What is Babesiosis?
Babesiosis, is an infection with the malaria-like protozoan Babesia that parasitizes and reproduces within mammalian red blood cells. It has been recognized as a disease in both wild and domestic animals such as cattle, horses, and sheep for many years however, it wasn’t until the late 1960s, that the first North American human cases appeared on Nantucket Island. The CDC reports growing incidence, and the disease is now recognized as an emerging and serious zoonotic infection in the United States. Over 100 distinct species have since been identified within the Babesia genus, though only a few of these are currently known to be human pathogens including, but not limited to, B. microti, B. divergens, B. duncani and a currently un-named strain B. divergens-like-MO-1.
In the United States:
- B. microti is the agent most frequently identified (Northeast and Midwest).
- Babesia duncani has been isolated in patients in Washington and California. Recent reports of the spread of B. duncani in other states need further confirmation.
- B. divergens-like-MO-1 has been isolated from patients in Missouri.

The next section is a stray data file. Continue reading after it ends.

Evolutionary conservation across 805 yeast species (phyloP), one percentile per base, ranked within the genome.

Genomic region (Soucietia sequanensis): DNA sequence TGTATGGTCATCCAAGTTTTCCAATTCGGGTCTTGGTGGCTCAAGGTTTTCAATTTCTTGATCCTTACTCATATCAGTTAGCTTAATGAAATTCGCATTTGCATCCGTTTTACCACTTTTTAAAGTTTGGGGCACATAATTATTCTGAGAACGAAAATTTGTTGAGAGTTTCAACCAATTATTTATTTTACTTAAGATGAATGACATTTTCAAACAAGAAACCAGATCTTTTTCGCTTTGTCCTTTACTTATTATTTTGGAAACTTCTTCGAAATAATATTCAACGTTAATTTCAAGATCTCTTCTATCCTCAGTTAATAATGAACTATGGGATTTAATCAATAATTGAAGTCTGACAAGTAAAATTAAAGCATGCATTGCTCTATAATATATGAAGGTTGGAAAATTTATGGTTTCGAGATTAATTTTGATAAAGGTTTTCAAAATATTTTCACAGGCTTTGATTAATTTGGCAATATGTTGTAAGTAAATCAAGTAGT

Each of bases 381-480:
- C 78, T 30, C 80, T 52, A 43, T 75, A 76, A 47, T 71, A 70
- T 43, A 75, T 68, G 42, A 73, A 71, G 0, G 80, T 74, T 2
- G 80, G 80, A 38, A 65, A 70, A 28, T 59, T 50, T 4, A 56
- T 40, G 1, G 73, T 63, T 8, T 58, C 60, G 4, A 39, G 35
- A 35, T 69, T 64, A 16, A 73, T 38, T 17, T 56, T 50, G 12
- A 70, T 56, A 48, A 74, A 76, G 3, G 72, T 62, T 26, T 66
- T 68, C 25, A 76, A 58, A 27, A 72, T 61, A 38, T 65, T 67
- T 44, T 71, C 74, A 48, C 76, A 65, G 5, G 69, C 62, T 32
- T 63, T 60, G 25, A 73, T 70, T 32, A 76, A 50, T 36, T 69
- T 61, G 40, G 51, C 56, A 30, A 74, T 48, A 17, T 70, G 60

Babesiosis has also been reported in North and South America, Europe, and southern and eastern Asia. B. divergens being one such agent, a natural pathogen of cattle, and the main pathogen of human babesiosis in Europe.
Babesia have a complex life cycle involving several different stages and physical forms and are maintained in nature primarily through exchange between Ixodes ticks and various mammals.
Most human cases of babesiosis in the U.S. are caused by Babesia microti which is transmitted most commonly by the bite of the black legged tick, Ixodes scapularis and Ixodes pacificus, usually at the nymphal stage. Because the size of these ticks are so small, “poppy seed”, many people that contract Babesia do not recall a tick bite. These are the same ticks that transmit Lyme disease and anaplasmosis and co-infection is possible. Because of the similarity in hosts (primarily mice) and vectors, babesiosis is reported in the same geographic areas as Lyme disease including the Northeast, upper Midwest states and West coast.
B. duncani was thought to be restricted to the west coast of the U.S. but recent reports find evidence of potential B. duncani infections in the northeastern US. Transmission is less well understood in cases reported in the Western US, primarily in California, Oregon and Washington. The first reported case of human babesiosis caused by B. duncani was described in 1991 although it wasn’t until recently that studies have identified the winter tick, Dermacentor albipictus, as the main vector of B. duncani transmission, with the mule deer being the main mammalian host.